It’s early morning and I’m sitting alone on the dock. I think this is my first moment of solitude in days. The lake is perfectly still and smooth, like plastic wrap stretched across this little bowl in the earth. The water makes no sound as tendrils of mist drift across its surface. The mist will disappear altogether as the sun climbs higher and eventually burns it away.
By contrast, the forest hums with life. I hear chirps and tweets, frilly riffs and cadenzas, with the occasional rough-sounding crow that overpowers the rest of the birds. The birds must be joyful about this exquisite morning, so full of sunlight, wispy clouds, and a blue sky. Everything feels fresh. The birds are lucky to sing the way they do; they always sound as if they’re celebrating.
A pitter-patter of footsteps disturbs my solitude. It’s my newly-turned-four-year-old who has decided to join me on the dock. He has brought a bag of grapes because he thinks I might need a snack. I’m happy to see him, though it means an end to the solitude. He delightedly points out the ‘upside-down trees’ in the lake. I am confused because I know there are no submerged logs where he’s pointing, but then I realize he’s looking at the reflection of the opposite shore in the still water.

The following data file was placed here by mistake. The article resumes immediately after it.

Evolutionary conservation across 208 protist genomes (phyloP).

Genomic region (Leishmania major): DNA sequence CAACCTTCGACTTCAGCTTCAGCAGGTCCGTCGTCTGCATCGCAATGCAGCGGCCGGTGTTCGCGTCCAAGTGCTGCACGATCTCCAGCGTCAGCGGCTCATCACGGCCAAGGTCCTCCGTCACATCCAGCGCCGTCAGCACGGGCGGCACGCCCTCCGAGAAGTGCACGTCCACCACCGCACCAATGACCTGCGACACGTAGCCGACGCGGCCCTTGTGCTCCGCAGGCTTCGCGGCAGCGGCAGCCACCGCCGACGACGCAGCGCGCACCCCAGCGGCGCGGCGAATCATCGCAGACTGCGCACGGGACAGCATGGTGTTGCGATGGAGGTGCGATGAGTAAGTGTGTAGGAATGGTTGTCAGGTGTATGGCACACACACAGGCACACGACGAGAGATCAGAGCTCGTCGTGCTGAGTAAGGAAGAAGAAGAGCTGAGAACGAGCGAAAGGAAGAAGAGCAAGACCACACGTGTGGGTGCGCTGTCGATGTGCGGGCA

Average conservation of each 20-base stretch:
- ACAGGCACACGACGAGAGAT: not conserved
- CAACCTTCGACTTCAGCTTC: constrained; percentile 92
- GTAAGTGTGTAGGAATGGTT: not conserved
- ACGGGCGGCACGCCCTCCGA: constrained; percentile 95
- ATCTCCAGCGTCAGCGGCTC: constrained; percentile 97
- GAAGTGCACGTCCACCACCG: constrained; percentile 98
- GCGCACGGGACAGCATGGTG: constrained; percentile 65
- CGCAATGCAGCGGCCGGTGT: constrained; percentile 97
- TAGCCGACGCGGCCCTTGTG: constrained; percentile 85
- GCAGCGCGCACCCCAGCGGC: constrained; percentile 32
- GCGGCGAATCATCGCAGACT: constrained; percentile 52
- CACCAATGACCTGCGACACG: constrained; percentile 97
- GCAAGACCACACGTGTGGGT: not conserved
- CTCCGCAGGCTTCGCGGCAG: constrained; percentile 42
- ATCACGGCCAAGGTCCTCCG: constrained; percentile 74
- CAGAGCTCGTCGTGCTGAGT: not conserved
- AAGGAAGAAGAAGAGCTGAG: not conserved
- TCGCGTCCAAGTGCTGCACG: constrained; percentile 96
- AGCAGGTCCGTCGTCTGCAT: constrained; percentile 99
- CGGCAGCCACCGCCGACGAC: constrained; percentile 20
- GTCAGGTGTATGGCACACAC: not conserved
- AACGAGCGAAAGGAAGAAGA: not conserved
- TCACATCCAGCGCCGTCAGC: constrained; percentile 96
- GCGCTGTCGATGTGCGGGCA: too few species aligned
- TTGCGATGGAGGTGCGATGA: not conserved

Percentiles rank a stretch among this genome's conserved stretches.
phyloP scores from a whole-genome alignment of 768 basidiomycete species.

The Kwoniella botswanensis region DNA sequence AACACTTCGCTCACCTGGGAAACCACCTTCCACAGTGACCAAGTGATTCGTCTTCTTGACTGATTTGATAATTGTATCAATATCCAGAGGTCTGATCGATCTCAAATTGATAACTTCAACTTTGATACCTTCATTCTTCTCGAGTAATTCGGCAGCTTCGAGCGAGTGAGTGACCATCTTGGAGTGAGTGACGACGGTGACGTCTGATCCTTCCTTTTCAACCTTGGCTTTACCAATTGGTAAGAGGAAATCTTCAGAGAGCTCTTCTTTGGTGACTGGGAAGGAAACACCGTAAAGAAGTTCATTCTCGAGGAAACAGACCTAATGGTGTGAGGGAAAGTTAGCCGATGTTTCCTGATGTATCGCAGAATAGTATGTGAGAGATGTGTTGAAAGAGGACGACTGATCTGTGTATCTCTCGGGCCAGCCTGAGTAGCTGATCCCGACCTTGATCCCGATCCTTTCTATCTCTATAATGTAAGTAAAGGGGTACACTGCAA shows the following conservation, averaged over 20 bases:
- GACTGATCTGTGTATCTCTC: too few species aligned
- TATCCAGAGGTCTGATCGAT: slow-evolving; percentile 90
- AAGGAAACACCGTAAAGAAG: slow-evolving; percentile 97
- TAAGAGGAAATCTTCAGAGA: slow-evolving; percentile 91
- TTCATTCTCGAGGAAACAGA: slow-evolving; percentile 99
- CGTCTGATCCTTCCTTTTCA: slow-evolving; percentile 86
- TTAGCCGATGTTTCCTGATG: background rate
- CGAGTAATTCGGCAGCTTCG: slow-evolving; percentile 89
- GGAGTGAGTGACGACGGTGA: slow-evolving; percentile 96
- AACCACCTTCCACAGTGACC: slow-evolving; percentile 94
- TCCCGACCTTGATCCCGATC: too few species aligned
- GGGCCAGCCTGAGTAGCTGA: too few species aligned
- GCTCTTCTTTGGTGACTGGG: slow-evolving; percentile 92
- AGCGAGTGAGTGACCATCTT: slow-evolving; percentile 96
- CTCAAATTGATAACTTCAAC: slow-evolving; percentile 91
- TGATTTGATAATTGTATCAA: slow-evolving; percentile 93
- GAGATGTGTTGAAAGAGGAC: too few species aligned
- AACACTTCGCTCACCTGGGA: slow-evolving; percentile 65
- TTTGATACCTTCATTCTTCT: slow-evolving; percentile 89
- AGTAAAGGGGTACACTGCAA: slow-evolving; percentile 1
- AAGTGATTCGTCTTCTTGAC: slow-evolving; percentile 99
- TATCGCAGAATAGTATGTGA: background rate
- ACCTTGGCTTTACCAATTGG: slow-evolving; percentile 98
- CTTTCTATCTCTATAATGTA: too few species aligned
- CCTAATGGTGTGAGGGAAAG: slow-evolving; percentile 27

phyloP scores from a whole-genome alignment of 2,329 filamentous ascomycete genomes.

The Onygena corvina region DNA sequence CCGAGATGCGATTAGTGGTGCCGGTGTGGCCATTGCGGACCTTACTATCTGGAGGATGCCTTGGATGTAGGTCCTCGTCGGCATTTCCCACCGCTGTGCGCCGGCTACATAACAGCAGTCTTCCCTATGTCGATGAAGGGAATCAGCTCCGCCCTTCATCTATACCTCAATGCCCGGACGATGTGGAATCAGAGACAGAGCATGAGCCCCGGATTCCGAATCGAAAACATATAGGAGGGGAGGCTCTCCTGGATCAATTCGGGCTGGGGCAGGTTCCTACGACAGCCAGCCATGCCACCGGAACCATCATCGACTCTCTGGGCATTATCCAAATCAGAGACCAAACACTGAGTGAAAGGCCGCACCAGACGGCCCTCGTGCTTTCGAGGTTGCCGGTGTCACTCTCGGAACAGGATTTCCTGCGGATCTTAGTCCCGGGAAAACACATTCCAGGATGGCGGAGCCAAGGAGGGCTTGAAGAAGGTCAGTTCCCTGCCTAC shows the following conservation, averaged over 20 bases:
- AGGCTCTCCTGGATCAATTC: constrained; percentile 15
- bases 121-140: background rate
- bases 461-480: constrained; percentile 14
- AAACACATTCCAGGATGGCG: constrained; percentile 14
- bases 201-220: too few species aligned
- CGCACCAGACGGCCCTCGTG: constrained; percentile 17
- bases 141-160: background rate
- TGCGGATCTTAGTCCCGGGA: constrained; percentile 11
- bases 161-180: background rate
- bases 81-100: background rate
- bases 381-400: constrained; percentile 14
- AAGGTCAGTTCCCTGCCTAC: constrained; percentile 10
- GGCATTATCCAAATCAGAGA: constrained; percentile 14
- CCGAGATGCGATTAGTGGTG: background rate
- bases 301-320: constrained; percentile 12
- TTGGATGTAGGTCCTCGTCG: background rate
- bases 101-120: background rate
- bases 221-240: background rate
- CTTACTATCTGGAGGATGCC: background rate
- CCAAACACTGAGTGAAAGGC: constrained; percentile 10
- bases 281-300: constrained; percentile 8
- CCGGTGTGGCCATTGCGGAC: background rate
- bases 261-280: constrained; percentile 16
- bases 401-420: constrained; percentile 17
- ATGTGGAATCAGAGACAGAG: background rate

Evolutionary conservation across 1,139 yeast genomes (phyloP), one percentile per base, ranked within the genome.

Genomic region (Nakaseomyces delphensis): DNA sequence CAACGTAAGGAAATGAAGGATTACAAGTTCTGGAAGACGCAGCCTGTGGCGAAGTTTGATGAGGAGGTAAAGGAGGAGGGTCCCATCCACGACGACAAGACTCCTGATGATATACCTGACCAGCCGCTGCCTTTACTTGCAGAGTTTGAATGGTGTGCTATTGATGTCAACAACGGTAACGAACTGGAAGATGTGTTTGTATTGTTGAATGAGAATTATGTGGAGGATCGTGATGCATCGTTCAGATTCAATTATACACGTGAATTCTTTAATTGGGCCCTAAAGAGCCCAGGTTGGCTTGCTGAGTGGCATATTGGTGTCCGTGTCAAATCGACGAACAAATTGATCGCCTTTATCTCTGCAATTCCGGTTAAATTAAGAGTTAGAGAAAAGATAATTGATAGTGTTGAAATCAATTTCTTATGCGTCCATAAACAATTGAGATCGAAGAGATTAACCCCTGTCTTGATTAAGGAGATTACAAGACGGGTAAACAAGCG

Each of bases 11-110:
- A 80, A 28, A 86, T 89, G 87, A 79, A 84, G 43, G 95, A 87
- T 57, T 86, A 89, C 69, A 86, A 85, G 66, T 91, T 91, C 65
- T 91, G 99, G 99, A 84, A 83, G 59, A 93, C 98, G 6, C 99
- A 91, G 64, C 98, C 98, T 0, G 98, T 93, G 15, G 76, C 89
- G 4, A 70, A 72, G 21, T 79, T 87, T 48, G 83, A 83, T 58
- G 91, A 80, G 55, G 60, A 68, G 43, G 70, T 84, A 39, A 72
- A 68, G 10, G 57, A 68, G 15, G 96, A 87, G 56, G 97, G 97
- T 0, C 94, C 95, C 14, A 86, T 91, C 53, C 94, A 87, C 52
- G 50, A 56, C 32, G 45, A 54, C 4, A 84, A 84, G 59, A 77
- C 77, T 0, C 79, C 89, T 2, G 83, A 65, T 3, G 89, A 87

The loon is out hunting for breakfast. It is big and sleek, with a speckled black-and-white back and a fierce beak that spears unsuspecting fish like a harpoon. It paddles silently past the reeds that grow out of the shoal near the dock, and then, once it reaches deep water again, dives in a flash. There is a faint trail of bubbles on the surface of the water. When the loon comes up again, it is far away, halfway across the bay.
I have always loved the loons, but I can’t help feeling sorry for them. They have a rough time sharing their lakes with cottagers. The biggest problem is that they lay their eggs in nests that are right beside the water because loons can’t walk well on land. So the wake from a passing motorboat can easily wash the unhatched eggs into the lake, and that’s probably why there hasn’t been a loon baby on this lake since I was a child.
Clouds have moved in all of a sudden and the morning has turned dark and cold. A. gets out of the motorboat, which he’s been examining from bow to stern, picks up his bag of grapes, and we make our way up the path to my parents’ house. While I do find beauty in a grey day, I don’t want to shiver on the dock any longer. I’m just glad I caught the sunshine when I did.